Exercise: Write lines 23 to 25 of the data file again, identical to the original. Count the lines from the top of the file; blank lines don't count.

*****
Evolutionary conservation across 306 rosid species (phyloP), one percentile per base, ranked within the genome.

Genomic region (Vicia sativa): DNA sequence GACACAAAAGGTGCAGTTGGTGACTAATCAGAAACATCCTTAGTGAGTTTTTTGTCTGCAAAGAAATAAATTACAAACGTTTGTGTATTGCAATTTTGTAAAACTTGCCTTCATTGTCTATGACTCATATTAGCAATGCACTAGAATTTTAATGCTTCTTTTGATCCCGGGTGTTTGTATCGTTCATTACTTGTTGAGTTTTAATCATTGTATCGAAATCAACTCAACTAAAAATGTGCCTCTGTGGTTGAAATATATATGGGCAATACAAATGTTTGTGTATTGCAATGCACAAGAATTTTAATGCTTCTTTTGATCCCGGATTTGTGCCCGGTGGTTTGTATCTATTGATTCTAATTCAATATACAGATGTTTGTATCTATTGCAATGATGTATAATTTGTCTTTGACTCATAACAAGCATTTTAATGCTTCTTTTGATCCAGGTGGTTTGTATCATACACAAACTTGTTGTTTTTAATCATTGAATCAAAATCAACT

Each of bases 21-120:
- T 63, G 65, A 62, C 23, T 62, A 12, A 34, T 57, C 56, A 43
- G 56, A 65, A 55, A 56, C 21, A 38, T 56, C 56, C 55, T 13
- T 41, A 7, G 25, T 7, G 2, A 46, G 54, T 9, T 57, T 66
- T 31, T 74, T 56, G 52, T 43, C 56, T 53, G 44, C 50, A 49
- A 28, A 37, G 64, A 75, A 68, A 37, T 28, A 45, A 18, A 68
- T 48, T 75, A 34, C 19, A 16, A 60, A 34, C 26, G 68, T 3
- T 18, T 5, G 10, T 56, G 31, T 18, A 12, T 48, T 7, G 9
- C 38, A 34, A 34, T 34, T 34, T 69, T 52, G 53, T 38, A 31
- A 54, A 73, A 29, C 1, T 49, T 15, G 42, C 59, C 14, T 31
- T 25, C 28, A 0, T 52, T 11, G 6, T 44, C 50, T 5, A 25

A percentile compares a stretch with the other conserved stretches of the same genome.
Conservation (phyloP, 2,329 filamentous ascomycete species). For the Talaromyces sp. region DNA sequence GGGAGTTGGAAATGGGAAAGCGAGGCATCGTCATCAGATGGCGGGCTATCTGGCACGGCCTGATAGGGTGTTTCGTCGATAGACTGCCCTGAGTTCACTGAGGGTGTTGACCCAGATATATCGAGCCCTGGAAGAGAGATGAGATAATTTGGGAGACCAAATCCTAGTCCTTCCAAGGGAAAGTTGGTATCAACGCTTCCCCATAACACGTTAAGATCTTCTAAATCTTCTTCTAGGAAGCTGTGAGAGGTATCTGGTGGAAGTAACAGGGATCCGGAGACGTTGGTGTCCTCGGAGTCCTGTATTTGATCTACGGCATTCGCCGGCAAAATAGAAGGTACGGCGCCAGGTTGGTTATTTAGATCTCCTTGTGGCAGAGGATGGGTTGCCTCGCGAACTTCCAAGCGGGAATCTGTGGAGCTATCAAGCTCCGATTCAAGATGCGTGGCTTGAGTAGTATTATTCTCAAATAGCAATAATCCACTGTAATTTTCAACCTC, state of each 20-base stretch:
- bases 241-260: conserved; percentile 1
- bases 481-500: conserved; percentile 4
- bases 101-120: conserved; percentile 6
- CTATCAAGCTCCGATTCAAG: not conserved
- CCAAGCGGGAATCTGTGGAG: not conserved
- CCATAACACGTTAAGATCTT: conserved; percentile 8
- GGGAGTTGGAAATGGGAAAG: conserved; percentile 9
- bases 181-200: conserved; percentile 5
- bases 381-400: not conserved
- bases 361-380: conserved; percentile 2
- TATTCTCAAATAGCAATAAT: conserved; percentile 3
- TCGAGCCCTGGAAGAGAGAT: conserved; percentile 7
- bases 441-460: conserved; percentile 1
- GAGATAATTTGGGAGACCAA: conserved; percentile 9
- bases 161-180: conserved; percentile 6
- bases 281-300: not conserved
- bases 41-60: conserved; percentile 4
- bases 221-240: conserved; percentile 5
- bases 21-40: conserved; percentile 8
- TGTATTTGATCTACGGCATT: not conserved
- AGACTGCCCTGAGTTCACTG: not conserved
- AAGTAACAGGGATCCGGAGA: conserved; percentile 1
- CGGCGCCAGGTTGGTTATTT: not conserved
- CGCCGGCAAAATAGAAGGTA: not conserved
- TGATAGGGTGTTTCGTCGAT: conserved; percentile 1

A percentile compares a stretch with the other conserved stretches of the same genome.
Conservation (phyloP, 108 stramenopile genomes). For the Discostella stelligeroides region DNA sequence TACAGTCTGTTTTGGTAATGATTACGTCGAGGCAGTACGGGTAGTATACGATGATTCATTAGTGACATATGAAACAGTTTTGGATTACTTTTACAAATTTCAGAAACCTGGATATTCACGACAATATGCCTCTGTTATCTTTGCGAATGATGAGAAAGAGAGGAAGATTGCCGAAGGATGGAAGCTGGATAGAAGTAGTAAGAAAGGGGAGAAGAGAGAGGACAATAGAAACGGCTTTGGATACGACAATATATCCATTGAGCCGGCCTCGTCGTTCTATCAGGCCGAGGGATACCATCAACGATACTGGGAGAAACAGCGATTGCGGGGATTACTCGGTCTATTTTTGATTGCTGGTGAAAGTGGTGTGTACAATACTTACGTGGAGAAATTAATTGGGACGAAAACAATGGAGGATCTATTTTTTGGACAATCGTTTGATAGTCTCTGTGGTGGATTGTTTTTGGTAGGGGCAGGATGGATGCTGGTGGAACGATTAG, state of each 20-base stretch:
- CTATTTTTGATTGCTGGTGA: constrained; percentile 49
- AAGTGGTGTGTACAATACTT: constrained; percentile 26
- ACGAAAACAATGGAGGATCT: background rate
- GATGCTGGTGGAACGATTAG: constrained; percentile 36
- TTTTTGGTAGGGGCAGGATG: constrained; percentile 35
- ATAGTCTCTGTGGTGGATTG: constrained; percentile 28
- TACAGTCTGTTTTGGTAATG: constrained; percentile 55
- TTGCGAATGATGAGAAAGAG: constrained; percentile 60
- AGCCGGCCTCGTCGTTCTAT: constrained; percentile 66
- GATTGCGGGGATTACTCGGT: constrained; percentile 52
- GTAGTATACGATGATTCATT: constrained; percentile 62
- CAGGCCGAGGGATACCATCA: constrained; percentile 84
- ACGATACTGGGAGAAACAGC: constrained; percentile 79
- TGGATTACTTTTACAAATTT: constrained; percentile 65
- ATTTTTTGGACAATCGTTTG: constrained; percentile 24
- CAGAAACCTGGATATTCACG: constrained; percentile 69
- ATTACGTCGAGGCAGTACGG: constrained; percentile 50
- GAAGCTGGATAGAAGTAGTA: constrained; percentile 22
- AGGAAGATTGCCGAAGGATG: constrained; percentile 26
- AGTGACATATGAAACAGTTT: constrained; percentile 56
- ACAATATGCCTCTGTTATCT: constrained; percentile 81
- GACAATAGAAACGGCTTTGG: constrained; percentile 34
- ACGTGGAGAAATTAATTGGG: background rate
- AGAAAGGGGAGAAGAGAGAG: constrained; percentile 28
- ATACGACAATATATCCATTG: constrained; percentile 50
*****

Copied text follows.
- bases 181-200: conserved; percentile 5
- bases 381-400: not conserved
- bases 361-380: conserved; percentile 2